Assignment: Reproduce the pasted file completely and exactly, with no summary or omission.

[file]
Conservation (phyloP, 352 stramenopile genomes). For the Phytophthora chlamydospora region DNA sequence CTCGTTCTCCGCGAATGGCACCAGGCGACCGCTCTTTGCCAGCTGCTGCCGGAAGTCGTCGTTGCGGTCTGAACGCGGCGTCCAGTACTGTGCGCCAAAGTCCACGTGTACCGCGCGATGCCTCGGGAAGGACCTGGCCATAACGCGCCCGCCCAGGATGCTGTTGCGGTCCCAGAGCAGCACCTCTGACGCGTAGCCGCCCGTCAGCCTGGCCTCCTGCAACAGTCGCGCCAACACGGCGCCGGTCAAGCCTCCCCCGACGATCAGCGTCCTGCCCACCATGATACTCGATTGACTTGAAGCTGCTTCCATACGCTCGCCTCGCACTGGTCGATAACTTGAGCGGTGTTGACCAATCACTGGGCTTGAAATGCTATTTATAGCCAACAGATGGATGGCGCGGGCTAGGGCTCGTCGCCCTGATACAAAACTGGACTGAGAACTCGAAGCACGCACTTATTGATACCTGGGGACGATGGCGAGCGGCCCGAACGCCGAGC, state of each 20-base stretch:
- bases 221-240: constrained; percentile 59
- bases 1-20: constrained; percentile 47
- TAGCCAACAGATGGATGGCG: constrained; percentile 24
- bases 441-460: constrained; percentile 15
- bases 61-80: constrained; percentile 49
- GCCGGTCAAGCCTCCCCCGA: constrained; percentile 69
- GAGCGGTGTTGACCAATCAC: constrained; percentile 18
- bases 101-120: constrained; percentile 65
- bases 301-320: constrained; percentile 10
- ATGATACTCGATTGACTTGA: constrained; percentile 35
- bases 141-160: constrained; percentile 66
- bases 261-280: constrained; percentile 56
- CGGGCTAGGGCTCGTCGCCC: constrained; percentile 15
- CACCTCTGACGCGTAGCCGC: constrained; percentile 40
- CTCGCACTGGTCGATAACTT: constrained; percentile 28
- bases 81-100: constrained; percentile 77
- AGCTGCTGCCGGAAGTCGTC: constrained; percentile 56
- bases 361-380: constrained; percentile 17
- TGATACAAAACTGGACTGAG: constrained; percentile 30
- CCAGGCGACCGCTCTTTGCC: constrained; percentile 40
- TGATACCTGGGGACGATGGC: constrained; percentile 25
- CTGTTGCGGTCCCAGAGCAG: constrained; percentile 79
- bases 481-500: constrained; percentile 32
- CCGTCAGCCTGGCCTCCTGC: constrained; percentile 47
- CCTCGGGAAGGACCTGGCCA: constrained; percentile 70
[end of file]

Conservation (phyloP, 352 stramenopile genomes). For the Phytophthora chlamydospora region DNA sequence CTCGTTCTCCGCGAATGGCACCAGGCGACCGCTCTTTGCCAGCTGCTGCCGGAAGTCGTCGTTGCGGTCTGAACGCGGCGTCCAGTACTGTGCGCCAAAGTCCACGTGTACCGCGCGATGCCTCGGGAAGGACCTGGCCATAACGCGCCCGCCCAGGATGCTGTTGCGGTCCCAGAGCAGCACCTCTGACGCGTAGCCGCCCGTCAGCCTGGCCTCCTGCAACAGTCGCGCCAACACGGCGCCGGTCAAGCCTCCCCCGACGATCAGCGTCCTGCCCACCATGATACTCGATTGACTTGAAGCTGCTTCCATACGCTCGCCTCGCACTGGTCGATAACTTGAGCGGTGTTGACCAATCACTGGGCTTGAAATGCTATTTATAGCCAACAGATGGATGGCGCGGGCTAGGGCTCGTCGCCCTGATACAAAACTGGACTGAGAACTCGAAGCACGCACTTATTGATACCTGGGGACGATGGCGAGCGGCCCGAACGCCGAGC, state of each 20-base stretch:
- bases 221-240: constrained; percentile 59
- bases 1-20: constrained; percentile 47
- TAGCCAACAGATGGATGGCG: constrained; percentile 24
- bases 441-460: constrained; percentile 15
- bases 61-80: constrained; percentile 49
- GCCGGTCAAGCCTCCCCCGA: constrained; percentile 69
- GAGCGGTGTTGACCAATCAC: constrained; percentile 18
- bases 101-120: constrained; percentile 65
- bases 301-320: constrained; percentile 10
- ATGATACTCGATTGACTTGA: constrained; percentile 35
- bases 141-160: constrained; percentile 66
- bases 261-280: constrained; percentile 56
- CGGGCTAGGGCTCGTCGCCC: constrained; percentile 15
- CACCTCTGACGCGTAGCCGC: constrained; percentile 40
- CTCGCACTGGTCGATAACTT: constrained; percentile 28
- bases 81-100: constrained; percentile 77
- AGCTGCTGCCGGAAGTCGTC: constrained; percentile 56
- bases 361-380: constrained; percentile 17
- TGATACAAAACTGGACTGAG: constrained; percentile 30
- CCAGGCGACCGCTCTTTGCC: constrained; percentile 40
- TGATACCTGGGGACGATGGC: constrained; percentile 25
- CTGTTGCGGTCCCAGAGCAG: constrained; percentile 79
- bases 481-500: constrained; percentile 32
- CCGTCAGCCTGGCCTCCTGC: constrained; percentile 47
- CCTCGGGAAGGACCTGGCCA: constrained; percentile 70